One year, Xan accidentally feeds a baby moonlight instead of starlight, filling the ordinary child with extraordinary magic. Xan decides she must raise this girl, whom she calls Luna, as her own. As Luna’s thirteenth birthday approaches, her magic begins to emerge–with dangerous consequences. Meanwhile, a young man from the Protectorate is determined to free his people by killing the witch. Deadly birds with uncertain intentions flock nearby. A volcano, quiet for centuries, rumbles just beneath the earth’s surface. And the woman with the Tiger’s heart is on the prowl . . .


I received this book for free from Algonquin Young Readers for review consideration. This does not affect my opinion of the book or the content of my review.

First sentence: “Yes. There is a witch in the woods. There has always been a witch.”

My heart is filled with so much love for The Girl Who Drank the Moon!


In the Protectorate, there’s a yearly tradition where the people leave a baby as an offering to the witch who lives in the forest. Nobody questions why; they do it out of fear of this evil witch who is said to do horrible things to them if they don’t. However, this witch in the forest named Xan is nobody to be feared; she is a sweet old woman who actually does a lot of good, delivering the babies to a loving home when she finds them. Xan’s life changes when she accidentally feeds an abandoned baby moonlight and decides to raise the enmagicked child, Luna, with a Swamp Monster and a tiny dragon. Not only do Xan’s life changes with this baby, but also the lives of the people who live in the Protectorate, where a young man there can no longer stand the threat of the witch and heads into the forest to kill the Witch.

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August 9, 2016 • Cee • Reviews

Supergirl at Super Hero High by Lisa Yee • July 5, 2016 • Random House Books for Young Readers
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Get your cape on with the DC Super Hero Girls™—the unprecedented new Super Hero universe especially for girls! Readers of all ages can fly high with the all-new adventures of Wonder Woman™, Supergirl™, Batgirl™, and some of the world’s most iconic female super heroes as high schoolers!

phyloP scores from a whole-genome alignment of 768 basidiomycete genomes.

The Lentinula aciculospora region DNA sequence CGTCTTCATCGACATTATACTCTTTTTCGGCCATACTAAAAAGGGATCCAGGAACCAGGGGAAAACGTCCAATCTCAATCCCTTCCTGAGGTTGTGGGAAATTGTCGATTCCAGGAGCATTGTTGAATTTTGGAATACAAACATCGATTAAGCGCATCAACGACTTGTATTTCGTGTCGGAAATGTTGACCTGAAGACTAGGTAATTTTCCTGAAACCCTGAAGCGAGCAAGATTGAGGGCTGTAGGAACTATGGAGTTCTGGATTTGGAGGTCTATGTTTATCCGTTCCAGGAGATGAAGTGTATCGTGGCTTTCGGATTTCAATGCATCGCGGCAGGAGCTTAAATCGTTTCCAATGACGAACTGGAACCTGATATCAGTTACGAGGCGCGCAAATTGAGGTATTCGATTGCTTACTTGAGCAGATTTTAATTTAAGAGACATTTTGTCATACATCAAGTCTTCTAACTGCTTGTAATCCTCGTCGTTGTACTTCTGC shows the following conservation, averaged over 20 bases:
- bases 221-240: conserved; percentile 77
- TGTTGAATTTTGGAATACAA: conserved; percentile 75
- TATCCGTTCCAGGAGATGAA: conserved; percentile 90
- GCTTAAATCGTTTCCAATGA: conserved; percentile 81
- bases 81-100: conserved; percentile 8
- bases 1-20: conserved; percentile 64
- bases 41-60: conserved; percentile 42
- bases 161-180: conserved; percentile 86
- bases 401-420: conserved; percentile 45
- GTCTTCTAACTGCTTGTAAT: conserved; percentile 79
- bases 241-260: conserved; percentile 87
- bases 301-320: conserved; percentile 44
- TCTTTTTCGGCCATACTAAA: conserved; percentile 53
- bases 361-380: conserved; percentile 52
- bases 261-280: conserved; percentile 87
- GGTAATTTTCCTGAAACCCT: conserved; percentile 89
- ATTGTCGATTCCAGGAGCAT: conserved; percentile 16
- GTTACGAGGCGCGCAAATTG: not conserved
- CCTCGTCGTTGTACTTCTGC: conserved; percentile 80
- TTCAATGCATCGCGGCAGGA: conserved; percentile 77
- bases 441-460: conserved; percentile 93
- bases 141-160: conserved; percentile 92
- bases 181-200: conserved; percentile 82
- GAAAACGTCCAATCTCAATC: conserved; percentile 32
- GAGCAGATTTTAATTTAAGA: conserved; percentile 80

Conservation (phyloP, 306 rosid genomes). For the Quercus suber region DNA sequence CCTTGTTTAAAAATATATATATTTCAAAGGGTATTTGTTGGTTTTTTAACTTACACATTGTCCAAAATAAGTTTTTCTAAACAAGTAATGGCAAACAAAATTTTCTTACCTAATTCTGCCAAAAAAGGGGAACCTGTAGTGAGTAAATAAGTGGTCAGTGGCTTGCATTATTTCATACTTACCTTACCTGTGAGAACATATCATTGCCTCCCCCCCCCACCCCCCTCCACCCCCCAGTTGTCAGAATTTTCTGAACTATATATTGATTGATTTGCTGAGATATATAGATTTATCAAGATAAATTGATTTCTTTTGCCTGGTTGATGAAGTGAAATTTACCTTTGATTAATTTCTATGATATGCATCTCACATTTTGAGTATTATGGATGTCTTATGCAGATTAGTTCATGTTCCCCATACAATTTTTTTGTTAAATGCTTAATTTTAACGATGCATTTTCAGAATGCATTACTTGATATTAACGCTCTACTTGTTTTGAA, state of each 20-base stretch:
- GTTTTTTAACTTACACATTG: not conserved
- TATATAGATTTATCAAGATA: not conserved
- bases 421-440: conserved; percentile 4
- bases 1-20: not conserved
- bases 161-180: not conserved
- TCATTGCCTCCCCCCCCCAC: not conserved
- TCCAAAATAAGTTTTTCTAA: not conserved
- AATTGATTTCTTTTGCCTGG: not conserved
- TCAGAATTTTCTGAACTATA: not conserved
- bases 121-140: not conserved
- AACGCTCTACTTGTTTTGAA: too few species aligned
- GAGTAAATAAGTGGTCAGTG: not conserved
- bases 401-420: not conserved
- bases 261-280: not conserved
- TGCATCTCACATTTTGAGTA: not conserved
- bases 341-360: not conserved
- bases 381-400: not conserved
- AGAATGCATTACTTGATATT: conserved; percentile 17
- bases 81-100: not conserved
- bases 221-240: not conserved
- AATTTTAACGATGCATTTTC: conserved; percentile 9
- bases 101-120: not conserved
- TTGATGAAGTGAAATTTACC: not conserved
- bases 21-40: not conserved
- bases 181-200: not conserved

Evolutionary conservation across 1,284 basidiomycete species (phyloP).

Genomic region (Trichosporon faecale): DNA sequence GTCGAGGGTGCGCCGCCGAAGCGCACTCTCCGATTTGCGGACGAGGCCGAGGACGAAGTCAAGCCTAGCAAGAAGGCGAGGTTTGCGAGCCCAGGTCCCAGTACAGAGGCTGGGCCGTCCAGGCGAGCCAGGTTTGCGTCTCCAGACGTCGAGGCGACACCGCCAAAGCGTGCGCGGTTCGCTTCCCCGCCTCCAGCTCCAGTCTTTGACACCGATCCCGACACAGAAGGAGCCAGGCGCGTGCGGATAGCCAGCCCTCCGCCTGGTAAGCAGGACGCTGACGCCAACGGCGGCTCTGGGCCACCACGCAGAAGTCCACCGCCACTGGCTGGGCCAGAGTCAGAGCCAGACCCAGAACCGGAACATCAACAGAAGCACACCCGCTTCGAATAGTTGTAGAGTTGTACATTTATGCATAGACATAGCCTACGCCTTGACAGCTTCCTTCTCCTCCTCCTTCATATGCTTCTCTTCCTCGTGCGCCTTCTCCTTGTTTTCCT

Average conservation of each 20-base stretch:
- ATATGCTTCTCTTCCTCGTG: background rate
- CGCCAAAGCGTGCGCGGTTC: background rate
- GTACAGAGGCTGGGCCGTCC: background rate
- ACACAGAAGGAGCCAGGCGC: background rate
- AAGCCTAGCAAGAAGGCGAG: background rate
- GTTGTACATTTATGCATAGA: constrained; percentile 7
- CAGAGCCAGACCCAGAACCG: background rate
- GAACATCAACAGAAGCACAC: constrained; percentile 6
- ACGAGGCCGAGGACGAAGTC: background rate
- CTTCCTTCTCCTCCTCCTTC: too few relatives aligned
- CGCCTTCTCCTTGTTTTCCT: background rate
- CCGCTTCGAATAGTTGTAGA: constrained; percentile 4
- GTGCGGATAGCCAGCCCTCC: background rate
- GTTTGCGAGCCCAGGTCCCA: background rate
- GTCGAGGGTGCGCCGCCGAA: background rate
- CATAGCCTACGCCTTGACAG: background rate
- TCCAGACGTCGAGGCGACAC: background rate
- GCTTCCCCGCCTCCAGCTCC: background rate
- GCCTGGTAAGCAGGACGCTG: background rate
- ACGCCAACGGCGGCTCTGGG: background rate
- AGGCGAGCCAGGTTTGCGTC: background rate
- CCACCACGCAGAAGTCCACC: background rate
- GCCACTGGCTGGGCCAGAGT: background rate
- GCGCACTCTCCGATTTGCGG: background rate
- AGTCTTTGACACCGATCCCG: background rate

Supergirl is the new girl in school—and she just also happens to be the most powerful teenager in the galaxy!

After losing her home planet of Krypton and everyone she knows, Supergirl has made a new home on Earth, but she’s isn’t so sure that Super Hero High School is the right place for her. Wonder Woman, other new friends, and a kindly librarian make her feel welcome, but breached inter-dimensional portals, invading alien armies, and bad dreams shake her confidence. It’s not easy being a super hero and a high school student all at once!

The wonderful folks at Random House asked me if I wanted to take part in a blog tour for Supergirl at Super Hero High, and I was absolutely thrilled because it’s Supergirl! Another awesome female superhero that everybody should get to know.


I received this book for free from Random House for review consideration. This does not affect my opinion of the book or the content of my review.

First sentence: “Wonder Woman!” Principal Waller bellowed.

It’s a bird, it’s a plane…it’s Supergirl first time at school!

In this sequel to the Super Hero High series, the Kents have decided that it’s time that Supergirl enroll into Super Hero High to take control of her powers and hone them. However, Supergirl is really unsure that going to Super Hero High is a good idea. The school is hard (another rival school doesn’t do exams), and she keeps making tons of mistakes that could be unavoidable if she isn’t Supergirl (aka clumsy). In Supergirl at Super Hero High, Supergirl has to deal with the mounting pressure of being a superhero, her insecurities of not being worthy enough, trying to fit in, her grief over the death of her parents and Krypton, various threatening incidents involving the Boom Tubes, and much more.